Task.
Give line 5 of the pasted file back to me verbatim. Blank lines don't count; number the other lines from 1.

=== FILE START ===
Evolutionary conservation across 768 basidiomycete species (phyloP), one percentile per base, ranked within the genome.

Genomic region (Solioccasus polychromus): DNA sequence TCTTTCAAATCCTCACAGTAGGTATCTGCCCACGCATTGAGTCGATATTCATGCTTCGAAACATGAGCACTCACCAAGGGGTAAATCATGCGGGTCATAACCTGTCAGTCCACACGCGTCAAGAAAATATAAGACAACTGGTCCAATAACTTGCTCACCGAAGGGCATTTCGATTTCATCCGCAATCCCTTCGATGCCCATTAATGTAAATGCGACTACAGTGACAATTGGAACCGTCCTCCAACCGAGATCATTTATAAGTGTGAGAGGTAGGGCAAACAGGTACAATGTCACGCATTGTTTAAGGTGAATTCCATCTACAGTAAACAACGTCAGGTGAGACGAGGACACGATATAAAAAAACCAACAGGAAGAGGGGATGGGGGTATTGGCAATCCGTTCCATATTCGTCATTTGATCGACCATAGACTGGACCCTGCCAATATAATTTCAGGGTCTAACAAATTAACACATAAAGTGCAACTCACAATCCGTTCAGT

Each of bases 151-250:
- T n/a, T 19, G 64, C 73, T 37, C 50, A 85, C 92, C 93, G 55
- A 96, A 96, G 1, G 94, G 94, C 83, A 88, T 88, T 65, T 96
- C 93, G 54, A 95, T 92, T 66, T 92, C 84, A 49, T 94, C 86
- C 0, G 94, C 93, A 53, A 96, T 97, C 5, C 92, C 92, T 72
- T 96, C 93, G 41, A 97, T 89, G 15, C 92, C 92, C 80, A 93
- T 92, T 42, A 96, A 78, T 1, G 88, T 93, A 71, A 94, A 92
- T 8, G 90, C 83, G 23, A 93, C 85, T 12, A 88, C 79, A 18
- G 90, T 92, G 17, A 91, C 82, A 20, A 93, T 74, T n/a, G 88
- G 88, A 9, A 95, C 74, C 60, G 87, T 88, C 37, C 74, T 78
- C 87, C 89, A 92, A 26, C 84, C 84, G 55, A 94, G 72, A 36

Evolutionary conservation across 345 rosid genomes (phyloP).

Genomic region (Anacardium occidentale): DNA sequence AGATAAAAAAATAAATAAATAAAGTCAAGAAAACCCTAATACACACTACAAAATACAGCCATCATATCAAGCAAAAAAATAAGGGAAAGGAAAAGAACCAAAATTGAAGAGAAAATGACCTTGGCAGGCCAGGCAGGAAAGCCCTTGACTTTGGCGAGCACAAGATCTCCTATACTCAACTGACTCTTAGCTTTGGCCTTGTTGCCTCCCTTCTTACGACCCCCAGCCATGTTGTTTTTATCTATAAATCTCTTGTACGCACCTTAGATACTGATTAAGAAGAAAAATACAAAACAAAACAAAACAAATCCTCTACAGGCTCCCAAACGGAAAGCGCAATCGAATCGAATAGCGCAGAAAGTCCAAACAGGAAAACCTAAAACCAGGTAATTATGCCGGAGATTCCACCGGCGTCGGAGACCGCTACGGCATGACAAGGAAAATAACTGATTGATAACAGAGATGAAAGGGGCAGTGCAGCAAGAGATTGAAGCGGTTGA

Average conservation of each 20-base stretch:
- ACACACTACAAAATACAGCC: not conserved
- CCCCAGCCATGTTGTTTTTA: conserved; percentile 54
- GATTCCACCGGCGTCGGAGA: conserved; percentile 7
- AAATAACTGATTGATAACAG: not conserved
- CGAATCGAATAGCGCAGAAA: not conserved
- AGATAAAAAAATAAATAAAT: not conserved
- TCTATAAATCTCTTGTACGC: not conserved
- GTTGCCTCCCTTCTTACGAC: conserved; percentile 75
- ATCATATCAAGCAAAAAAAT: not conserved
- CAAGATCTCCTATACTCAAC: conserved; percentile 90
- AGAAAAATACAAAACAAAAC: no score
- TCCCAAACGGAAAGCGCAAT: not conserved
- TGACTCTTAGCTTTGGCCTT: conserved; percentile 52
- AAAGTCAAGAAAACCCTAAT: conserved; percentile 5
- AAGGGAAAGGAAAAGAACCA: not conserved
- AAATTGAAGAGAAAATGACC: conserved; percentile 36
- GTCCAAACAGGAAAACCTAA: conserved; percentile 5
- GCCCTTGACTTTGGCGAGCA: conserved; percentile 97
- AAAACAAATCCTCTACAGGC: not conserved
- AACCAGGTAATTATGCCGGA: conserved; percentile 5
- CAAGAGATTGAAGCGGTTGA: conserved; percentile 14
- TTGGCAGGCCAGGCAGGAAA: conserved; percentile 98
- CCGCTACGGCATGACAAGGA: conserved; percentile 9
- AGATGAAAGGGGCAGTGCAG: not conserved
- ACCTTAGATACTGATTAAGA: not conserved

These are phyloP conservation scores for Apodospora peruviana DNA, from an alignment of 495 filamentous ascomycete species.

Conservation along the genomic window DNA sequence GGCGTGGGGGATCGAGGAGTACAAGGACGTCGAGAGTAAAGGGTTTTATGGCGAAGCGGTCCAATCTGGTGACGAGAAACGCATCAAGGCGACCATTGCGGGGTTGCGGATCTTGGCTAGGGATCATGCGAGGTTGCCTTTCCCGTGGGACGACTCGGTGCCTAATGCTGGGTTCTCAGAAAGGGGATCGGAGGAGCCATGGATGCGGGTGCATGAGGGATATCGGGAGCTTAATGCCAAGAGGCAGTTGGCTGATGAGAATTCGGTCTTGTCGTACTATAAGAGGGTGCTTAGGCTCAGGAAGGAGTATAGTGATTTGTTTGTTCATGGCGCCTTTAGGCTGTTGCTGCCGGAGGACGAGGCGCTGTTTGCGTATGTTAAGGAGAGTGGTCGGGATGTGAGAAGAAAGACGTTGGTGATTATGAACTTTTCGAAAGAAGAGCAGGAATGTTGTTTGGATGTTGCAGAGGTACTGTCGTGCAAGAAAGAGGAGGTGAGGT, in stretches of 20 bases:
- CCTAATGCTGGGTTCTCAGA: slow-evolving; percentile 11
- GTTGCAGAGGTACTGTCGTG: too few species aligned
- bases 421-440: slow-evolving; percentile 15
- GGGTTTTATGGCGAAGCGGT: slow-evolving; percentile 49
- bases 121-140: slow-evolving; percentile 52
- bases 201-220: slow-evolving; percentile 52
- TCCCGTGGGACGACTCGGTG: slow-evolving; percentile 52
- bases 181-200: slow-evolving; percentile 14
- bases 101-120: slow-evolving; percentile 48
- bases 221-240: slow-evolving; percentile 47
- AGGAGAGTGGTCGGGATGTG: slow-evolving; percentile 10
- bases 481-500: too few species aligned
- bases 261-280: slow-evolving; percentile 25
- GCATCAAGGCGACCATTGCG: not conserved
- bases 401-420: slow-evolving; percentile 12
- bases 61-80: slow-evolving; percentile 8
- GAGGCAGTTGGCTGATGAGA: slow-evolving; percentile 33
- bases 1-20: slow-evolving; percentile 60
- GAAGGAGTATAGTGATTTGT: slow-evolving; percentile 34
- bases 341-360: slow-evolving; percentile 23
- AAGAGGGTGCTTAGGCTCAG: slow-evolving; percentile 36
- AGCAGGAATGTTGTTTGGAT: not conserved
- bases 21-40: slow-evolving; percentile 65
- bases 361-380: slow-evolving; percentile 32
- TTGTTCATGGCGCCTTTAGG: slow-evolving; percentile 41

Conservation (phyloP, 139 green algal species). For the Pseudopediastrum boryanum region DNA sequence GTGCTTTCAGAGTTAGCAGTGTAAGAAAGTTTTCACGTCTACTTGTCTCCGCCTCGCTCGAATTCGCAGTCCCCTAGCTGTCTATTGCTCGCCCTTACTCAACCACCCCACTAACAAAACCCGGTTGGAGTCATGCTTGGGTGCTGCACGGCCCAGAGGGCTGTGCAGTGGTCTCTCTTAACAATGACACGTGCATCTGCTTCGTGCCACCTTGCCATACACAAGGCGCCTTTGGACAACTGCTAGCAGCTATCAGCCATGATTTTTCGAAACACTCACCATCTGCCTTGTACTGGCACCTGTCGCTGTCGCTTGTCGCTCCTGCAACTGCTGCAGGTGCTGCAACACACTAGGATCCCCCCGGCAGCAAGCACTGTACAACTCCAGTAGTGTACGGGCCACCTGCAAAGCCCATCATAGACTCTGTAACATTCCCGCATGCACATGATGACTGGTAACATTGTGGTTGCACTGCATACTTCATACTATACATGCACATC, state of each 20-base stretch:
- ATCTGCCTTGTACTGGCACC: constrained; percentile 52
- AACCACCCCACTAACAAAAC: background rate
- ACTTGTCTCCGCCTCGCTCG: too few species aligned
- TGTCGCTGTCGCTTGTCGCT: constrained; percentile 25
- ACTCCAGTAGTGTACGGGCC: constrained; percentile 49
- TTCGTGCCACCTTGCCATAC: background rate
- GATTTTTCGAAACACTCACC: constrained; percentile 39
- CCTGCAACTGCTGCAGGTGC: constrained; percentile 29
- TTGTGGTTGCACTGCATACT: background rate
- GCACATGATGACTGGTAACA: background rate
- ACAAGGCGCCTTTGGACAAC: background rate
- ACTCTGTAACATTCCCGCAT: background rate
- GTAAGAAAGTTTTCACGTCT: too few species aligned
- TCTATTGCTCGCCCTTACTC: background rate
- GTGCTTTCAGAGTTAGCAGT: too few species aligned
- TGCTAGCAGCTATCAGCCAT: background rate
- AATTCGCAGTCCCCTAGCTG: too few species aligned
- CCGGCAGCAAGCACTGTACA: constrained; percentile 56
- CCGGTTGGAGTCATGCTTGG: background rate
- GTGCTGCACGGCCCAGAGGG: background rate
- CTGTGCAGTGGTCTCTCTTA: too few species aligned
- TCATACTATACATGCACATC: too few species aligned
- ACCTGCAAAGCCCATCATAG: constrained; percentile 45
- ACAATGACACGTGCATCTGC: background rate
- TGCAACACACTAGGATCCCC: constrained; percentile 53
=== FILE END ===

- A 96, A 96, G 1, G 94, G 94, C 83, A 88, T 88, T 65, T 96